The IPCC report from earlier this year has cast light on the severity of the current climate crisis. However, a report published by the Lancet Countdown earlier this week further drove that point home, specifically showing how climate change will affect human health in the future.
A world of evidence
Today, the vast majority—upwards of 97%—of scientists support the consensus that humans are exacerbating the climate crisis. And, when you look at the natural disasters moving across the world, it’s no wonder why.
The 2021 report by the Lancet Countdown points out that in addition to the wildfires, droughts, and floods happening across the world, most countries remain stuck in a global health crisis. Unfortunately, as time passes, the climate will have an even more severe impact on human health and wellbeing.
From droughts wrecking the global food supply to warmer temperatures encouraging the spread of lethal pathogens like malaria, the report emphasizes that the world of tomorrow won’t be pretty if we don’t steer away from the course we’re currently on.
The report also concludes that in many parts of the world, this is already the reality. For example, a heatwave led to more than 1,000 deaths in the Pacific Northwest earlier this year. Most of these people were vulnerable members of the population—either over the age of 65, younger than one, or facing severe social disadvantages. While climate change will affect everyone, at-risk groups will suffer the most in the future.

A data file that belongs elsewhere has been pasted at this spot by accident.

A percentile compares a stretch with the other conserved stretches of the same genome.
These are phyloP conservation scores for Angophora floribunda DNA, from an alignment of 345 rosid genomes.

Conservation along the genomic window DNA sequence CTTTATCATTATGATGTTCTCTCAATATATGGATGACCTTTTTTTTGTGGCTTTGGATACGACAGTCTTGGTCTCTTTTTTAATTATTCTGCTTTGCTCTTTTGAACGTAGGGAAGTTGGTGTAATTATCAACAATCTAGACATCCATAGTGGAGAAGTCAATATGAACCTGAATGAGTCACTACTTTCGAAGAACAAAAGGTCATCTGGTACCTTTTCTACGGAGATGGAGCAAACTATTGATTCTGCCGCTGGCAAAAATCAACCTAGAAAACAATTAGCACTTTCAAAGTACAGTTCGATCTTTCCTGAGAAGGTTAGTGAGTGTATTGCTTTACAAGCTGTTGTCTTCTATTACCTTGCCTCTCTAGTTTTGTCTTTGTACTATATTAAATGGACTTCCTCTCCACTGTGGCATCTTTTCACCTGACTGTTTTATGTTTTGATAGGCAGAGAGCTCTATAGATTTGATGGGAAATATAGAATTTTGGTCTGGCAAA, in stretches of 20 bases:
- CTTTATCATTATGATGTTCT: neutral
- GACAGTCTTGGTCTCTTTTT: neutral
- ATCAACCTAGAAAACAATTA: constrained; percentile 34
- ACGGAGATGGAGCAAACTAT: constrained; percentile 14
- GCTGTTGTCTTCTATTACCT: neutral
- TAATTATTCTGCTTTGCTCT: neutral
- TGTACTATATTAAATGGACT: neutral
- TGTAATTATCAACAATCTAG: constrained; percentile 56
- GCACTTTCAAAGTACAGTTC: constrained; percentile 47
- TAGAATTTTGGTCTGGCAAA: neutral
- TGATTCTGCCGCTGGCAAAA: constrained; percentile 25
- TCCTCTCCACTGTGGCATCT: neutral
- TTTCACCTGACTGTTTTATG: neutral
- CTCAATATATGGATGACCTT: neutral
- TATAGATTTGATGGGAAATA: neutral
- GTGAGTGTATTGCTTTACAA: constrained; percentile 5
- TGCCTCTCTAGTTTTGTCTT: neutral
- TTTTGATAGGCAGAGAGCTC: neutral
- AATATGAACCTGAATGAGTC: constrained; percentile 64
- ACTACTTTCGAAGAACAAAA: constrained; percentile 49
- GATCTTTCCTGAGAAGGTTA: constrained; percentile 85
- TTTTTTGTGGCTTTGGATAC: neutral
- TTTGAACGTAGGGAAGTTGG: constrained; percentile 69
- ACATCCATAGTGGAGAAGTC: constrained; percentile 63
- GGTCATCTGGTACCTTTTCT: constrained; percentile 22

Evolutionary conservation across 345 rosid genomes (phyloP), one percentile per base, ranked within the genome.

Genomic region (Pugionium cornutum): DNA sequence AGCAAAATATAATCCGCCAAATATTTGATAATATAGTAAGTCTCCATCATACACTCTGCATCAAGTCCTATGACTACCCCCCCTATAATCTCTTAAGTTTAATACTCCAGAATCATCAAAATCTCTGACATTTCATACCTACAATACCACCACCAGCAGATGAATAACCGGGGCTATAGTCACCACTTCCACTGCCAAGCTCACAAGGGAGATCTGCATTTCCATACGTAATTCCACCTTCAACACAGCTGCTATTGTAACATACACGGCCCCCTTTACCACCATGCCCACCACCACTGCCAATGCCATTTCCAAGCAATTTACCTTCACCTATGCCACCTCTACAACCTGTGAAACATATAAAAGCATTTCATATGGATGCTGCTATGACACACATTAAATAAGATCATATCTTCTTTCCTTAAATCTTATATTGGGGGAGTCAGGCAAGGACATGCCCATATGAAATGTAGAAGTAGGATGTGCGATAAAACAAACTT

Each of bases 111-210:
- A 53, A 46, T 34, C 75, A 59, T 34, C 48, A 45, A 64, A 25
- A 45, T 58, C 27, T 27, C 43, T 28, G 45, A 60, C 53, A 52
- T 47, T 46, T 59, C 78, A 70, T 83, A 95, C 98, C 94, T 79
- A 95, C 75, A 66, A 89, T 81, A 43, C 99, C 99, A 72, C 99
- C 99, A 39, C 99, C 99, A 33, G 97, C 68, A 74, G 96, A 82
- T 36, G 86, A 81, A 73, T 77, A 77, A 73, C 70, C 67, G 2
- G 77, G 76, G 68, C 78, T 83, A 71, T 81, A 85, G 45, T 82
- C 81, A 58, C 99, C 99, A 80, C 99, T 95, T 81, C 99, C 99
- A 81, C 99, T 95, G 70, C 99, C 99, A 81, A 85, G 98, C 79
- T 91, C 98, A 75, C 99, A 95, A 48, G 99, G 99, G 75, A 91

COVID-19: An opportunity
Many environmentalists see COVID-19 as an opportunity for a green recovery. As the world slowly eases itself out of the grips of the pandemic, it’s a chance for countries to invest resources into moving away from fossil fuels. Opportunities to take a step back and assess the current state of society don’t happen often, so it’s one that world leaders should jump on.
Both health and environmental experts also seek to draw attention to the parallels between health and the environment. In both fields, it doesn’t matter if one country is doing well—the world needs to do well to escape catastrophe.
More specifically, without widespread vaccination efforts, COVID-19 will continue to mutate into new variants, wreaking havoc on countries in the global North and South alike. Likewise, carbon emissions need to decrease in all countries, not just one or two climate-conscious ones. Otherwise, the world as a whole will suffer.